Grey tweed cardigan

For day 6 of #blog12daysxmas


the cardigan fronts finished

Some of you might remember this yarn from a previous project which didn’t work out but I am now full steam ahead on my current big project, my first cardigan. With pockets!

The yarn is Peace Fleece Worsted in “Father’s Gray”, a beautiful yarn full of character made from wool and mohair in a charcoal colour with flecks of green and brown. The Peace Fleece web site describes this colour as “dependable, practical and beautiful… it’s named after Marty’s Dad, who died at the age of 99 in 2008.”

The yarn does feel a bit rough when knitting but becomes softer after washing and, fortunately for me, it copes brilliantly with being frogged and reknit several times.

I’ve chosen a vintage pattern “Mariposa” from a Patons Australia pattern book Style knits that I think was published around 1959, the year I was born! All the patterns in the book are named after the ships that sailed to Australia at that time, some of the ships that I visited as a youngster.

mariposaI used to look up the ships that were due in port and then write to the P&O offices in Collins Street asking for a boarding pass to visit the ships because “my wife and I were thinking of going on a cruise” and then, boarding passes in hand, I’d wag school and take the train down to Port Melbourne. I got to go aboard the Arcadia, Oronsay and Chitral before P&O probably realised that they were dealing with a 15 year old schoolboy and the game was up.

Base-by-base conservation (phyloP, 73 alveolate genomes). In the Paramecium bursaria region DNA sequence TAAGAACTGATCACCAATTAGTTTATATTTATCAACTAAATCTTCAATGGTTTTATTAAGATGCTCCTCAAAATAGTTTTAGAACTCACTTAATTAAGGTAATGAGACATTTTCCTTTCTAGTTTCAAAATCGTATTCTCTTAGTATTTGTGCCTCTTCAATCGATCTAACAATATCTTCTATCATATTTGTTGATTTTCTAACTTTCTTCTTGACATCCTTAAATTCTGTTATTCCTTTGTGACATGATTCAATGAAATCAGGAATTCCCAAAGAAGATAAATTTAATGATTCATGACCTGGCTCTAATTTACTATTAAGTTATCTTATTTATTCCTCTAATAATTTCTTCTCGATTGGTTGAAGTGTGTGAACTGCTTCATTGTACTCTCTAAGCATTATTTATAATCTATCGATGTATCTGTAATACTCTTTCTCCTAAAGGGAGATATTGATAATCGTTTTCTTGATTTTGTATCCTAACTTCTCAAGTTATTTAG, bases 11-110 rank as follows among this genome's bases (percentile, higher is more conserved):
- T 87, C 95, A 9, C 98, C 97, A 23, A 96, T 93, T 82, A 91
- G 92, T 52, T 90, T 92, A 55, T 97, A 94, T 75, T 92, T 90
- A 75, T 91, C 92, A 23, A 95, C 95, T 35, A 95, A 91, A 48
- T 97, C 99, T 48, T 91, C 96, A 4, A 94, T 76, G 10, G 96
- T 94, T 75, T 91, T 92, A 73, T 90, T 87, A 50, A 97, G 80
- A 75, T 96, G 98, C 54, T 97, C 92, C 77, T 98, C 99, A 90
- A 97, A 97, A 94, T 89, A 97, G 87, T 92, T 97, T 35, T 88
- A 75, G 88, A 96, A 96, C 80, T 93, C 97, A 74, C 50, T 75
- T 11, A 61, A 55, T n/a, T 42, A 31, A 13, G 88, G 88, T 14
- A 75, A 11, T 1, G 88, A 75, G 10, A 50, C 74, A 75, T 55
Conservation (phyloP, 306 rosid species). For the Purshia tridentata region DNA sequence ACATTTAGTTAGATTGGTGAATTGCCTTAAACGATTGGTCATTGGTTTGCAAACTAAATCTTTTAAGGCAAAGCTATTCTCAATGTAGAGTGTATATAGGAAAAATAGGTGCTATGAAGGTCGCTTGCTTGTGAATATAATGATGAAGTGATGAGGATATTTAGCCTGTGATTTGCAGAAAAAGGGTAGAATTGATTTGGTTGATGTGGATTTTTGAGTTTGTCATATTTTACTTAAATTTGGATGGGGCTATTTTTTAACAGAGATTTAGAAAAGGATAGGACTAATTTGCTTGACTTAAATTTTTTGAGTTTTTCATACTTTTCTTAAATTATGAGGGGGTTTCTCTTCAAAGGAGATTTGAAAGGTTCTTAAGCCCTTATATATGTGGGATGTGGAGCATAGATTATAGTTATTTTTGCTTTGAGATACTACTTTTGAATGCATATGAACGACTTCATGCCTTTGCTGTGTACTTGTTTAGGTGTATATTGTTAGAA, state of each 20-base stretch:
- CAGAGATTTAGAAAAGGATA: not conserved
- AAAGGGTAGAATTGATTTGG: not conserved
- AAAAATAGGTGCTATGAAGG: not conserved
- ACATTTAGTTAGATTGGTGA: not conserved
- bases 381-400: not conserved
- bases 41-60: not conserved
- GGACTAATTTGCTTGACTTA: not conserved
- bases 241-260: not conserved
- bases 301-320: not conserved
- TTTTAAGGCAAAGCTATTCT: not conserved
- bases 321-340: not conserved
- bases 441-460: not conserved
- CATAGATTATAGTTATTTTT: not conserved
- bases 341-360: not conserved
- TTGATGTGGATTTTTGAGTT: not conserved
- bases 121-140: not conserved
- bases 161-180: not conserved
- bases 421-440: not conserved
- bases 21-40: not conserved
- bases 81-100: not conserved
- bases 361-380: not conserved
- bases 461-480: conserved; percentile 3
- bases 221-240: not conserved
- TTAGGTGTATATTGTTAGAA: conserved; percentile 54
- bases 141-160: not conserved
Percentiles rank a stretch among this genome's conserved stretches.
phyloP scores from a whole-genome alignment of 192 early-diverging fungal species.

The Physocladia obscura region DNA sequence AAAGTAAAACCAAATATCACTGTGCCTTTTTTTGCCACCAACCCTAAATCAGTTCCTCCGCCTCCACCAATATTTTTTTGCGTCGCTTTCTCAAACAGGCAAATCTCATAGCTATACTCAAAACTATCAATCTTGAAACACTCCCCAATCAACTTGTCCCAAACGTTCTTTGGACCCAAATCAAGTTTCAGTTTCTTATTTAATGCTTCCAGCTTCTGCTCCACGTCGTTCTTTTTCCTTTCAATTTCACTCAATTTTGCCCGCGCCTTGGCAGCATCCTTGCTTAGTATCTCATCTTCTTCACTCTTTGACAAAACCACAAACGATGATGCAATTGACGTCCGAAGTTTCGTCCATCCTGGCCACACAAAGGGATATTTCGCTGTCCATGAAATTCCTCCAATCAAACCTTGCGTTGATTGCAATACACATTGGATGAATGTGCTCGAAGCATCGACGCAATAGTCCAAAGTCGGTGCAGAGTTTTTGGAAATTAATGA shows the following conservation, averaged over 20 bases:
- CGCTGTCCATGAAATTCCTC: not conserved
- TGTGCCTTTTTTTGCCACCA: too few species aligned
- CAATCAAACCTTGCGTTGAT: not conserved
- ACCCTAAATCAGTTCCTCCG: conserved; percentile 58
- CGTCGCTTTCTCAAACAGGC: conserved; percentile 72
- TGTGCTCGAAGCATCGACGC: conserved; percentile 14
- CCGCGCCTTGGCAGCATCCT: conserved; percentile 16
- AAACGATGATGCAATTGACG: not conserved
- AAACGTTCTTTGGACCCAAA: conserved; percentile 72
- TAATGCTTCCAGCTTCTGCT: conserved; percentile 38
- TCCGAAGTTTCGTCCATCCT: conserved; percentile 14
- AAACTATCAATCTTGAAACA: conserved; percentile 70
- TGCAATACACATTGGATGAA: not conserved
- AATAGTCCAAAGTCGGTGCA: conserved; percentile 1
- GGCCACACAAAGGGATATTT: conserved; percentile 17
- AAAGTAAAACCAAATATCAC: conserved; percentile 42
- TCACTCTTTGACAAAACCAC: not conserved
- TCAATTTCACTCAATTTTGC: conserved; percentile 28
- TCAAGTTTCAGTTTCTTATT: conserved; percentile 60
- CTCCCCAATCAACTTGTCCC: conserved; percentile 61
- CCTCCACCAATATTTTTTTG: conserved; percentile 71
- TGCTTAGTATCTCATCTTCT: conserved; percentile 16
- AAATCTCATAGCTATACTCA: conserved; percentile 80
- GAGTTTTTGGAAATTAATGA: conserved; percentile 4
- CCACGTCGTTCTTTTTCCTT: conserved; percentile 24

My cardigan pattern is named for the liner Mariposa that sailed across the Pacific from San Francisco to Sydney via Hawaii, probably not a voyage that would require a grey tweed cardigan.


5 responses to “Grey tweed cardigan

  1. love the pattern and laughing my head off at the schoolboy antics ;D

  2. What a great, great story!

  3. I used to go onboard visiting passenger ships when i was a kid too!
    I particularly liked the Royal Viking Line at the time – very swish and sophisticated. Got lost on the Canberra and almost missed getting off in time before sailing. Did get to travel on it in later life though. I still enjoy ocean travel to this day. Could be very relaxing sitting on deck looking out to sea and knitting… (I can dream can’t I?) 🙂

    • I never saw the Royal Viking ships in real life, I don’t think they sailed to Melbourne. When did you sail on the Canberra? We sailed from Melbourne to the UK for a holiday in 1966. You may even have visited the actual Bonito Club 🙂

  4. Pingback: wood and tweed | Knitting For Beginners

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